Transforming growth factor β (TGFβ) a multifunctional cytokine is known to regulate cell proliferation, differentiation, migration and survival. Although there is variable expression of modulators of TGFβ action during differentiation, a differential effect on fat cell metabolism at the different stages of adipocyte differentiation was unclear. In the present study, 3T3L1 cells were used as an in vitro model to study the effect of TGFβ on adipogenic and thermogenic markers at various stages of preadipocyte to mature adipocyte differentiation. As in our earlier studies on the effect of TGFβ on CEBP’s, we used a standard differentiation mix, and one with the addition of rosiglitazone. RhTGFβ1 was added to undifferentiated adipocytes (preadipocytes) and to adipocytes at day 0 (commitment stage) as well as day 10 (terminal differentiation). Cellular responses in terms of Pref1, PPARγ, TLE3, PGC1α, PRDM16, UCP1 and UCP2 mRNA levels and selected protein products, were determined. Increases in PPARγ, PRDM16, UCP1 and UCP2 mRNA and decreases in Pref1 are good indicators of successful differentiation. The early addition of rhTGFβ1 during commitment stage decreased PPARγ, PRDM16, TLE3, UCP1 and UCP2 mRNA and decreased PRDM16 protein consistent with our earlier report on the inhibition of CEBP’s by TGFβ and CCN2. The addition of rhTGFβ1 to mature adipocyte at day 10 increased UCP1 mRNA and increased PRDM16 and UCP1 proteins. In the present study, our results suggest that TGFβ1 added late enhances the thermogenic potential of mature cells and causes 3T3L1 cells to differentiate to resemble brown or beige rather than white adipose tissue.
Along with its known fibrogenic activity, TGFβ is a critical cytokine mediator of both insulin resistance and hepatic steatosis in obesity-induced metabolic diseases [1,2]. Circulating TGFβ levels are significantly elevated in obese humans, ob/ob and high-fat fed mice (HFD) [2,3]. Antibody neutralization of TGFβ action or inhibition of TGFβ expression in HFD-induced obese mice has been shown to ameliorate these phenotypes . Cell culture studies in our laboratory had previously shown that CCN2 and TGFβ added in the first 48 h inhibited the differentiation process in 3T3L1 and primary fat cell cultures through inhibition of CEBPβ and CEBPδ along with the phosphorylation of Smad3 . Several studies using 3T3L1 cells have shown that added TGFβ reduces the expression of UCP1 and its regulators PGC1α and PRDM16 thus playing a significant role in regulating the metabolic response of fat cells [2,6–8]. Other studies showed ALK7, one of the TGFβ receptors, was specifically expressed in mature adipocyte , and SMAD 6 and SMAD 7, modulators of TGFβ, were changed during adipocyte differentiation  suggessing that the there could be a different response to TGFβ depending upon the stage of adipocyte differentiation. This variable effect of TGFβ action has been observed in osteoblast where it has an inhibitory effect on differentiation at early stages of osteoblast differentiation whilst in mature osteoblasts it drove them to differentiate to osteoclasts . But the literature is not clear if there would be a differential effect of exogenous TGFβ on transdifferentiation process between white and brown adipocyte characteristics depending on the stage of adipocyte differentiation. Furthermore, it is unclear if TGFβ regulates the PPARγ interaction with either TLE3 or PRDM16 that would largely determine their fate as white or brown like fat and related thermogenic capacity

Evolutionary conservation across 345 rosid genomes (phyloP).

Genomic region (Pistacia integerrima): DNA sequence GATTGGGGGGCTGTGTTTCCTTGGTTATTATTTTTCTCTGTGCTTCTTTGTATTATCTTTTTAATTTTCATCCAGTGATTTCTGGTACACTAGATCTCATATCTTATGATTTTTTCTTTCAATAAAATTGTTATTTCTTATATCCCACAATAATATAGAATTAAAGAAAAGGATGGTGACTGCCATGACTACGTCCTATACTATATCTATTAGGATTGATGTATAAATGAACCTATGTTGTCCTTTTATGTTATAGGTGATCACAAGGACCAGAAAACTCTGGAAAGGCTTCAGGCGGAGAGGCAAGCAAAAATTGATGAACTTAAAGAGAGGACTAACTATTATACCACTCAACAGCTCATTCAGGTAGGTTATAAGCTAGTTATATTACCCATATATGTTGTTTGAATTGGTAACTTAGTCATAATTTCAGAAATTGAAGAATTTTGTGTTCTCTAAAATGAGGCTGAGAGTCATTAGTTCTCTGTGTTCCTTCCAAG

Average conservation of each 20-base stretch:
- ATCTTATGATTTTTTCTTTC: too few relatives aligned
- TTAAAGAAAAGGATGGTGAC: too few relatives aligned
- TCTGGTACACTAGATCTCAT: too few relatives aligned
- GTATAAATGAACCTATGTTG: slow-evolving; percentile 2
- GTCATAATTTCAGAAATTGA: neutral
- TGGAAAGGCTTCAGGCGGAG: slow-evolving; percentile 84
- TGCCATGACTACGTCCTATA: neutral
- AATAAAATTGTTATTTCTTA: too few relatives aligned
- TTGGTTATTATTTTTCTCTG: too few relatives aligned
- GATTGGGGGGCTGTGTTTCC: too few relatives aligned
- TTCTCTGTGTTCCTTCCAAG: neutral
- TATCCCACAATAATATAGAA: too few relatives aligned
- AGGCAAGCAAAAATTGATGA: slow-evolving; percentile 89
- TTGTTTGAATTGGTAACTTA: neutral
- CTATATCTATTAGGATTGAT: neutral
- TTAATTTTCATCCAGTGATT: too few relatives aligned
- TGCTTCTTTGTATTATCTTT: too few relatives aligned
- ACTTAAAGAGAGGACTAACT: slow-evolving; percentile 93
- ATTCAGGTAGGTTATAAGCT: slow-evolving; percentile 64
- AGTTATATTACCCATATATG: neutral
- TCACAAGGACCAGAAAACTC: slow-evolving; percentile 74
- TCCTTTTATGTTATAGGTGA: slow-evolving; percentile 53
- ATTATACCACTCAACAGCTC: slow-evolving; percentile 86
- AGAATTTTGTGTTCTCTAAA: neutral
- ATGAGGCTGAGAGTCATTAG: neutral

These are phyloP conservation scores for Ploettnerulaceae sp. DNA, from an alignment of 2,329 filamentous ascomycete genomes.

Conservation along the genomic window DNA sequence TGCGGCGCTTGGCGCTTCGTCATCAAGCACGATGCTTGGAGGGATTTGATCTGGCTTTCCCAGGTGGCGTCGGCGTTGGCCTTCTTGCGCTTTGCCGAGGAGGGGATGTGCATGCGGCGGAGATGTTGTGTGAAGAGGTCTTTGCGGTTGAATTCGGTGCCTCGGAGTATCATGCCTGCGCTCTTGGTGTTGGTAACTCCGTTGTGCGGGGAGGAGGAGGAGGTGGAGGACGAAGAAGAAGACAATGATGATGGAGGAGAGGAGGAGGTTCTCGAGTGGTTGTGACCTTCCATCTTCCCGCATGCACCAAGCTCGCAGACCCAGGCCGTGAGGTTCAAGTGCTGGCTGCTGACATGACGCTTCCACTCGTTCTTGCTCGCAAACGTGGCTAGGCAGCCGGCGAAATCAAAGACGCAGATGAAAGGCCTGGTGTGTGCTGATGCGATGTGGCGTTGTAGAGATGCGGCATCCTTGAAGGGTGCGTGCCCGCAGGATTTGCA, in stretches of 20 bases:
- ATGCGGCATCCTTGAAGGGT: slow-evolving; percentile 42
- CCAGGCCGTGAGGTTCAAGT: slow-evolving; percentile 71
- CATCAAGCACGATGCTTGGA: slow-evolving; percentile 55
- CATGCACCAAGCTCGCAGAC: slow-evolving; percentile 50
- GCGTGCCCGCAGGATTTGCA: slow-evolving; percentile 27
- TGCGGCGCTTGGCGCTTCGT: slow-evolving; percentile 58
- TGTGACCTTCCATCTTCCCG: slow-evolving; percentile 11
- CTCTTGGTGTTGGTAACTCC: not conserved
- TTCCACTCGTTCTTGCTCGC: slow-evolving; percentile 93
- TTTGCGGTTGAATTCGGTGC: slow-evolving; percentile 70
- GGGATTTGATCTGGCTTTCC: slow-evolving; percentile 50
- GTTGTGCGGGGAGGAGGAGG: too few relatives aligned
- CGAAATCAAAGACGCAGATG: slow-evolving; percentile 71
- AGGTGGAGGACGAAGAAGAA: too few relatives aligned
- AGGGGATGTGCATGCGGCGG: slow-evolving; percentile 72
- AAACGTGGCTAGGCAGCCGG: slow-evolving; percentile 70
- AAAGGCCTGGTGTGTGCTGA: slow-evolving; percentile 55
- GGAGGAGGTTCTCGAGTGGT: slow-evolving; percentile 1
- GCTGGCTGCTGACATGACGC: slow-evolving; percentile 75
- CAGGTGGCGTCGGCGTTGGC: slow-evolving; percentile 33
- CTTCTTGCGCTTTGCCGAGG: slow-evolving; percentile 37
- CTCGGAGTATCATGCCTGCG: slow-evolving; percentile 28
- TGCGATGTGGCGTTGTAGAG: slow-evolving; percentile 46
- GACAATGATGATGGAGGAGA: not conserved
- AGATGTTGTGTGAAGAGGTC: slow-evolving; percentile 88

The known pleotropic response to TGFβ in osteoblasts, coupled with the variations in the expression of TGFβ and its modulators (SMADS and Receptors) during different stages of adipocyte differentiation [9,10] prompted us to hypothesize that TGFβ could have different effects on thermogenic markers during the early stage of differentiation (commitment stage) or in the mature adipocyte (terminal differentiation stage). Therefore in our study we examined the effect of adding rhTGFβ to cells before (preadipocytes), during (commitment stages) and in the terminal differentiated state, on UCP1, its regulators: PGC1α , PRDM16 [14,15], UCP2, and on the adipogenic thermogenic markers PPARγ [16,17], TLE3 . Difficulty in fully differentiating 3T3L1 cells has been noted in other studies, and rosiglitazone has been added to enhance adipocyte differentiation . Because rosiglitazone itself stimulates PPARγ and may itself have effects on the white or beige fate of adipocyte, we used both the standard differentiation mix without rosiglitazone as well as the standard differentiation mix with rosiglitazone to account for any effect of rosiglitazone on TGFβ-induced changes in thermogenic markers or on other aspects of adipocyte differentiation.
Materials and methods
Culture and differentiation of 3T3L1 cells
3T3L1 cells (obtained from American Type Culture Collection) were cultured in six-well culture plates in Dulbecco’s Modified Eagle’s Medium containing 25 mM glucose (DMEM/high glucose), fetal calf serum (FCS, 10%) and penicillin/streptomycin (P/S, 1%) at 37°C with 5% CO2. Studies were commenced when cells were 95–100% confluence. A standard differentiation mix (S-Diff) containing 1 μg/ml insulin, 1 μmol/l dexamethasone and 115 μg/ml 3-isobutyl-1-methylxanthine (IBMX) was added or in a parallel series S-DIFF with rosiglitazone 1 μg/ml (R-Diff mix) was studied . In all experiments, media were changed at day 3, 6 and 8 with standard growth media supplemented with insulin (1 μg/ml).
To study the adipogenic and thermogenic effect of rhTGFβ1, 3T3L1 cells at different phases of adipocyte differentiation (preadipocyte at commitment and at terminal differentiation stages) were treated with recombinant active human TGFβ1 protein (2 ng/ml: R& D Systems, Cat No 240-B-010). This dose has been shown previously and in the present study (data not shown) to up-regulate fibronectin gene expression by 6-fold compared with untreated cells .